July 21, 2003

Competence, good governance in corporations


By Diana Drake

The scandals at Enron, WorldCom, Adelphia and other corporations have focused public attention on how companies can crash and burn when corporate governance goes wrong—but what about when corporate governance goes right? What role can good corporate governance play in helping successful companies to create a sustainable competitive advantage?

Stock analysts and financial advisors love companies with wide “economic moats.” Basically, these are companies with some kind of sustainable competitive advantage that keeps other similar businesses from encroaching on their profits.

Take Wal-Mart, for example. Its competitive advantage is that it is a low-cost producer in its industry, charging as much as 15 percent less for food products that traditional grocers. How about eBay? As one of the few online auction sites, its competitive advantage is known as the “network effect.” Buyers go there to find the sellers, and sellers go there to find the buyers. Where else would they be?

Extensive research exists about how companies benefit from an array of competitive advantages, but there’s not as much on how competitive advantages are created in the first place. That basic question has motivated Richard Makadok’s research for the past five years. Makadok, associate professor of organization and management in the Goizueta Business School, has written a series of papers about the creation and use of competitive advantages by companies.

In a paper forthcoming in a special issue of Strategic Management Journal, Makadok holds that corporate managers should be governed to serve the best interests of shareholders, and not their own.

“A lot of research has been done on manager capabilities and competence on the one hand, and a whole other body of research has been done on corporate governance, but very little at the intersection of those two,” Makadok said. “There is very little that looks at how competence and governance interact. That’s a big piece of the contribution of this paper. For the first time, we now have a reason to believe there should be a positive, synergistic interaction between the two.”

Wal-Mart, Makadok said, is a prime example: a top-performing company bursting with competitive advantage that historically stands out for both its competence and its governance. It has managed to generate a 200,000 percent return to shareholders in the 30 years since its initial public offering through amazing distribution efficiencies (competence) and outstanding opportunities for employee stock ownership and profit-sharing (governance). Makadok suggests that the extraordinary performance at Wal-Mart and other companies, like Microsoft, is “due to a synergy between governance and competence.”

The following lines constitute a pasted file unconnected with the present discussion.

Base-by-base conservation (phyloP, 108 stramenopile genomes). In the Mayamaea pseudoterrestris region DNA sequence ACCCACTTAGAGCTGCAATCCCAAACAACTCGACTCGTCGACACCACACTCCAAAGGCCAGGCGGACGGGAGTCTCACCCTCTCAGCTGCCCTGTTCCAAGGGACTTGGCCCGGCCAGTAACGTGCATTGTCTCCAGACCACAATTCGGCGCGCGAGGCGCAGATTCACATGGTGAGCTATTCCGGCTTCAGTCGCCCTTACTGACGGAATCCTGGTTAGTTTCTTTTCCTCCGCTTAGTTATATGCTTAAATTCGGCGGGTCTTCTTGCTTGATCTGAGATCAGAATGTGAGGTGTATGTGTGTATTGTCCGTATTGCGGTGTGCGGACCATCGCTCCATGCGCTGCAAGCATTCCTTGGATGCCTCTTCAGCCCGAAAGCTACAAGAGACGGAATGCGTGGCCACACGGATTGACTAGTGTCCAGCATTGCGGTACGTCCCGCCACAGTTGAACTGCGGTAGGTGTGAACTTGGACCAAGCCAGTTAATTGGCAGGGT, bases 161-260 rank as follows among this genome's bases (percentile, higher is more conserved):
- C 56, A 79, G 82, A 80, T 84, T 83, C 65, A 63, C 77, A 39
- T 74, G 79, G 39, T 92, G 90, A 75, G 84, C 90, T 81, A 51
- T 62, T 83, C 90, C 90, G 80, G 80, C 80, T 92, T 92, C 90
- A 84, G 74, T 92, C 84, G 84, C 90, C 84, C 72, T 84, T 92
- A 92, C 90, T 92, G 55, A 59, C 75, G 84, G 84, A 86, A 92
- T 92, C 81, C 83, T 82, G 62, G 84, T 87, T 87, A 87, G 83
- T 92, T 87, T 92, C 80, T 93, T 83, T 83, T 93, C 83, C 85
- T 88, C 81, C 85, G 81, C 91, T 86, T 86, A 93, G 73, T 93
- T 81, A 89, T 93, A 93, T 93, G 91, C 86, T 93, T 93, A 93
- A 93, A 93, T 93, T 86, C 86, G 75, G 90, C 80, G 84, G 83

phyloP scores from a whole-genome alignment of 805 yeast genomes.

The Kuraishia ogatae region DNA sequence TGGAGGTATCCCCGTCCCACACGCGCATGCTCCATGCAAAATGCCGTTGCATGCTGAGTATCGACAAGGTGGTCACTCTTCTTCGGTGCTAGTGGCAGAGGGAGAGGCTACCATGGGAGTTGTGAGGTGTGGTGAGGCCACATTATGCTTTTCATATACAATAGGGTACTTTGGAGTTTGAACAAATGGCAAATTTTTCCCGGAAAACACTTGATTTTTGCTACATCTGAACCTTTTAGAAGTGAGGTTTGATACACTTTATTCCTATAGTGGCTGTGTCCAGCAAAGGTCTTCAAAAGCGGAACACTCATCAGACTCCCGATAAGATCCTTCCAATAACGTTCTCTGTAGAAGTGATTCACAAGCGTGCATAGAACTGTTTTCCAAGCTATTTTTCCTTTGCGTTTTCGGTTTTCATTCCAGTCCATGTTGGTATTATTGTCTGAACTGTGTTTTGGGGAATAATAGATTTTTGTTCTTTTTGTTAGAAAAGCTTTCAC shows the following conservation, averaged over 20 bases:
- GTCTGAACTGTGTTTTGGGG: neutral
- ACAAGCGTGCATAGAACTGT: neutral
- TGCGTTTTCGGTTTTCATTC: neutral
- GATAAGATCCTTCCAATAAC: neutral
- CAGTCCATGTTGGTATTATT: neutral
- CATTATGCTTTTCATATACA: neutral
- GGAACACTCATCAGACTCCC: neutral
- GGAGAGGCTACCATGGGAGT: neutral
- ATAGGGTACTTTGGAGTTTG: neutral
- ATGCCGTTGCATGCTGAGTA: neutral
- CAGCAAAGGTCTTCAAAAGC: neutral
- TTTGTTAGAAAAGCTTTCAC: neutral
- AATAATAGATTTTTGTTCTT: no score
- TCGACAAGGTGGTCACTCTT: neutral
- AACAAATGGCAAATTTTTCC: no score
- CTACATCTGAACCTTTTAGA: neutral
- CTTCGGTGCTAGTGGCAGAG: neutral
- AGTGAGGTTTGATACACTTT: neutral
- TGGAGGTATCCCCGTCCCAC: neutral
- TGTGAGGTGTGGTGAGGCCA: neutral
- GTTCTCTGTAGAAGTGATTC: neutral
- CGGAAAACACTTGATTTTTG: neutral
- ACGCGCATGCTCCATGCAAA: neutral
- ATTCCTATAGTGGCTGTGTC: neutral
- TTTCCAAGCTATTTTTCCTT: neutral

He develops this hypothesis by analyzing certain scenarios that incorporate both competence and governance, and how they impact managers’ resource-investment decisions, otherwise known as the potential competitive advantage. Makadok writes that managers of firms with agency problems (basically having a CEO, or agent, whose interests differ from those of the shareholders), will on average tend to under-invest (below what shareholders would hope) in resources of uncertain value.

“This underinvestment will be most severe for those resources where managers’ information indicates a low expected value [a risky investment],” Makadok said, “and will actually be reversed [overinvestment will occur] for those resources where managers’ information indicates a high expected value [a safe bet].”

Two so-called levers can be used to reduce the degree of underinvestment: reducing the severity of the agency problems through better corporate governance, or improving the accuracy of managers’ expectations. These two levers, Makadok said, are more effective together than in isolation.

“There’s a synergy, if you will, between governance and competence—between having competent managers who know the right resources to acquire and having a system that governs those managers in a way that will use that knowledge for shareholders’ benefit, rather than their own benefit. The end result will be creation of a competitive advantage,” Makadok said. “Having managers who are motivated to do the right thing for shareholders is not much help if those managers don’t know what the right thing to do is. Conversely, having managers who know the right thing to do for shareholders is not much help if those managers aren’t motivated to do it.”